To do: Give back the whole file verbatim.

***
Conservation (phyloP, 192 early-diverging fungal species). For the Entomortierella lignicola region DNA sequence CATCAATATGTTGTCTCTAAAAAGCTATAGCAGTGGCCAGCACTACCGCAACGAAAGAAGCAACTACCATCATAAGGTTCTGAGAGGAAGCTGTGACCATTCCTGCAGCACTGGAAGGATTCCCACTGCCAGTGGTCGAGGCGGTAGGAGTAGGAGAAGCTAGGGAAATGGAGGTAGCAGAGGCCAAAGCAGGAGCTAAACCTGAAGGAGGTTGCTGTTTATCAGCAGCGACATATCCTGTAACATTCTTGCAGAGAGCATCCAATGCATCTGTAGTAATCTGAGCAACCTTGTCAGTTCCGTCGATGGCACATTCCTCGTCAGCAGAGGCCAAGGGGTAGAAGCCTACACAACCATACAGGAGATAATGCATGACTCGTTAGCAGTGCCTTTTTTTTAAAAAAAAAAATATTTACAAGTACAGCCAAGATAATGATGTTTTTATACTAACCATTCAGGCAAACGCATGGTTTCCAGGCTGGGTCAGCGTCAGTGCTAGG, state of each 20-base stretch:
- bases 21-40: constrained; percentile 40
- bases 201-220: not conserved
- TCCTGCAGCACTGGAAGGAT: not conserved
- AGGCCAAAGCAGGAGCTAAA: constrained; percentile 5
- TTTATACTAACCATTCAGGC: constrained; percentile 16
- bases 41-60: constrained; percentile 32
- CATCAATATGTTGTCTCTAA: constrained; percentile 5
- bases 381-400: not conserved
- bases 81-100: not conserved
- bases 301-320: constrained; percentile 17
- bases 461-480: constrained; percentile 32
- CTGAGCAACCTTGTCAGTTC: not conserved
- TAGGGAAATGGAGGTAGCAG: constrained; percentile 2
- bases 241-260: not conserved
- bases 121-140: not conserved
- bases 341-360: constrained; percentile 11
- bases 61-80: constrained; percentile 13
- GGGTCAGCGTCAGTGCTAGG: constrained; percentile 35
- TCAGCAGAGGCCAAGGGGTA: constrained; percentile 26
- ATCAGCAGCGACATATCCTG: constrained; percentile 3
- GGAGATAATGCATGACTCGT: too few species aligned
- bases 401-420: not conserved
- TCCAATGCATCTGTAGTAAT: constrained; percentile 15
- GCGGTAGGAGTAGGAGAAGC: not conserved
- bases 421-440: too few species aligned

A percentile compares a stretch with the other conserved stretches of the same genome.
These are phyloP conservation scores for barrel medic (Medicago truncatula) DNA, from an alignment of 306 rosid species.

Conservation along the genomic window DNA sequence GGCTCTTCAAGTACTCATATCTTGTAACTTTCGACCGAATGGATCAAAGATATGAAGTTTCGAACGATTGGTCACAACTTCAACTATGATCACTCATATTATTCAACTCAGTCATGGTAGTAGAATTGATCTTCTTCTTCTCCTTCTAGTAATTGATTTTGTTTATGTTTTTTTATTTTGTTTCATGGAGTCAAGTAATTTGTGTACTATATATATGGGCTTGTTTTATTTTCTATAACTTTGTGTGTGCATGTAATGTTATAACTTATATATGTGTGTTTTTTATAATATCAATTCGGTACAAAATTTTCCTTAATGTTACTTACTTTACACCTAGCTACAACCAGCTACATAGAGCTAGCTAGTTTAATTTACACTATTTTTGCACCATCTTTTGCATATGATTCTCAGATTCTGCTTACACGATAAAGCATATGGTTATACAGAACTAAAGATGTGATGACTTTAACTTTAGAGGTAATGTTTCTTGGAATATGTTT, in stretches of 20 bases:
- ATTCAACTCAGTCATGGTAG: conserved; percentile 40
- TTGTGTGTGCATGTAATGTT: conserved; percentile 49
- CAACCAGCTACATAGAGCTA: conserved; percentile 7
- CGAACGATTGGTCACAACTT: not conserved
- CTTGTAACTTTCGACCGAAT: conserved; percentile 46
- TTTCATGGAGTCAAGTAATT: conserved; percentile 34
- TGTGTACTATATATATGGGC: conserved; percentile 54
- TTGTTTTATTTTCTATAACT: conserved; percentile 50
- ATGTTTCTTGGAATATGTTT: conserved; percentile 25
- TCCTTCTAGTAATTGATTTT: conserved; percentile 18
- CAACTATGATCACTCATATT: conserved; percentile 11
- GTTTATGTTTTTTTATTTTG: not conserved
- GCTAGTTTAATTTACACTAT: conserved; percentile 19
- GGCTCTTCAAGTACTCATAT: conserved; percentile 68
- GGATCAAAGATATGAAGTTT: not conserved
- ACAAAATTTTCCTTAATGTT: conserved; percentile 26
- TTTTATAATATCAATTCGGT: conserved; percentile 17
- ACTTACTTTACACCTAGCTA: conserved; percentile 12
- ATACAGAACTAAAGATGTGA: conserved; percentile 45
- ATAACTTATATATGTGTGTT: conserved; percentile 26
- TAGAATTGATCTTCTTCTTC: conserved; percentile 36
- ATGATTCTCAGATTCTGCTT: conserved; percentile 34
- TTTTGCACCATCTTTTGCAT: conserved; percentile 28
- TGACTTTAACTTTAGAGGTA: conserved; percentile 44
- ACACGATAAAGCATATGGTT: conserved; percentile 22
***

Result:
Conservation (phyloP, 192 early-diverging fungal species). For the Entomortierella lignicola region DNA sequence CATCAATATGTTGTCTCTAAAAAGCTATAGCAGTGGCCAGCACTACCGCAACGAAAGAAGCAACTACCATCATAAGGTTCTGAGAGGAAGCTGTGACCATTCCTGCAGCACTGGAAGGATTCCCACTGCCAGTGGTCGAGGCGGTAGGAGTAGGAGAAGCTAGGGAAATGGAGGTAGCAGAGGCCAAAGCAGGAGCTAAACCTGAAGGAGGTTGCTGTTTATCAGCAGCGACATATCCTGTAACATTCTTGCAGAGAGCATCCAATGCATCTGTAGTAATCTGAGCAACCTTGTCAGTTCCGTCGATGGCACATTCCTCGTCAGCAGAGGCCAAGGGGTAGAAGCCTACACAACCATACAGGAGATAATGCATGACTCGTTAGCAGTGCCTTTTTTTTAAAAAAAAAAATATTTACAAGTACAGCCAAGATAATGATGTTTTTATACTAACCATTCAGGCAAACGCATGGTTTCCAGGCTGGGTCAGCGTCAGTGCTAGG, state of each 20-base stretch:
- bases 21-40: constrained; percentile 40
- bases 201-220: not conserved
- TCCTGCAGCACTGGAAGGAT: not conserved
- AGGCCAAAGCAGGAGCTAAA: constrained; percentile 5
- TTTATACTAACCATTCAGGC: constrained; percentile 16
- bases 41-60: constrained; percentile 32
- CATCAATATGTTGTCTCTAA: constrained; percentile 5
- bases 381-400: not conserved
- bases 81-100: not conserved
- bases 301-320: constrained; percentile 17
- bases 461-480: constrained; percentile 32
- CTGAGCAACCTTGTCAGTTC: not conserved
- TAGGGAAATGGAGGTAGCAG: constrained; percentile 2
- bases 241-260: not conserved
- bases 121-140: not conserved
- bases 341-360: constrained; percentile 11
- bases 61-80: constrained; percentile 13
- GGGTCAGCGTCAGTGCTAGG: constrained; percentile 35
- TCAGCAGAGGCCAAGGGGTA: constrained; percentile 26
- ATCAGCAGCGACATATCCTG: constrained; percentile 3
- GGAGATAATGCATGACTCGT: too few species aligned
- bases 401-420: not conserved
- TCCAATGCATCTGTAGTAAT: constrained; percentile 15
- GCGGTAGGAGTAGGAGAAGC: not conserved
- bases 421-440: too few species aligned

A percentile compares a stretch with the other conserved stretches of the same genome.
These are phyloP conservation scores for barrel medic (Medicago truncatula) DNA, from an alignment of 306 rosid species.

Conservation along the genomic window DNA sequence GGCTCTTCAAGTACTCATATCTTGTAACTTTCGACCGAATGGATCAAAGATATGAAGTTTCGAACGATTGGTCACAACTTCAACTATGATCACTCATATTATTCAACTCAGTCATGGTAGTAGAATTGATCTTCTTCTTCTCCTTCTAGTAATTGATTTTGTTTATGTTTTTTTATTTTGTTTCATGGAGTCAAGTAATTTGTGTACTATATATATGGGCTTGTTTTATTTTCTATAACTTTGTGTGTGCATGTAATGTTATAACTTATATATGTGTGTTTTTTATAATATCAATTCGGTACAAAATTTTCCTTAATGTTACTTACTTTACACCTAGCTACAACCAGCTACATAGAGCTAGCTAGTTTAATTTACACTATTTTTGCACCATCTTTTGCATATGATTCTCAGATTCTGCTTACACGATAAAGCATATGGTTATACAGAACTAAAGATGTGATGACTTTAACTTTAGAGGTAATGTTTCTTGGAATATGTTT, in stretches of 20 bases:
- ATTCAACTCAGTCATGGTAG: conserved; percentile 40
- TTGTGTGTGCATGTAATGTT: conserved; percentile 49
- CAACCAGCTACATAGAGCTA: conserved; percentile 7
- CGAACGATTGGTCACAACTT: not conserved
- CTTGTAACTTTCGACCGAAT: conserved; percentile 46
- TTTCATGGAGTCAAGTAATT: conserved; percentile 34
- TGTGTACTATATATATGGGC: conserved; percentile 54
- TTGTTTTATTTTCTATAACT: conserved; percentile 50
- ATGTTTCTTGGAATATGTTT: conserved; percentile 25
- TCCTTCTAGTAATTGATTTT: conserved; percentile 18
- CAACTATGATCACTCATATT: conserved; percentile 11
- GTTTATGTTTTTTTATTTTG: not conserved
- GCTAGTTTAATTTACACTAT: conserved; percentile 19
- GGCTCTTCAAGTACTCATAT: conserved; percentile 68
- GGATCAAAGATATGAAGTTT: not conserved
- ACAAAATTTTCCTTAATGTT: conserved; percentile 26
- TTTTATAATATCAATTCGGT: conserved; percentile 17
- ACTTACTTTACACCTAGCTA: conserved; percentile 12
- ATACAGAACTAAAGATGTGA: conserved; percentile 45
- ATAACTTATATATGTGTGTT: conserved; percentile 26
- TAGAATTGATCTTCTTCTTC: conserved; percentile 36
- ATGATTCTCAGATTCTGCTT: conserved; percentile 34
- TTTTGCACCATCTTTTGCAT: conserved; percentile 28
- TGACTTTAACTTTAGAGGTA: conserved; percentile 44
- ACACGATAAAGCATATGGTT: conserved; percentile 22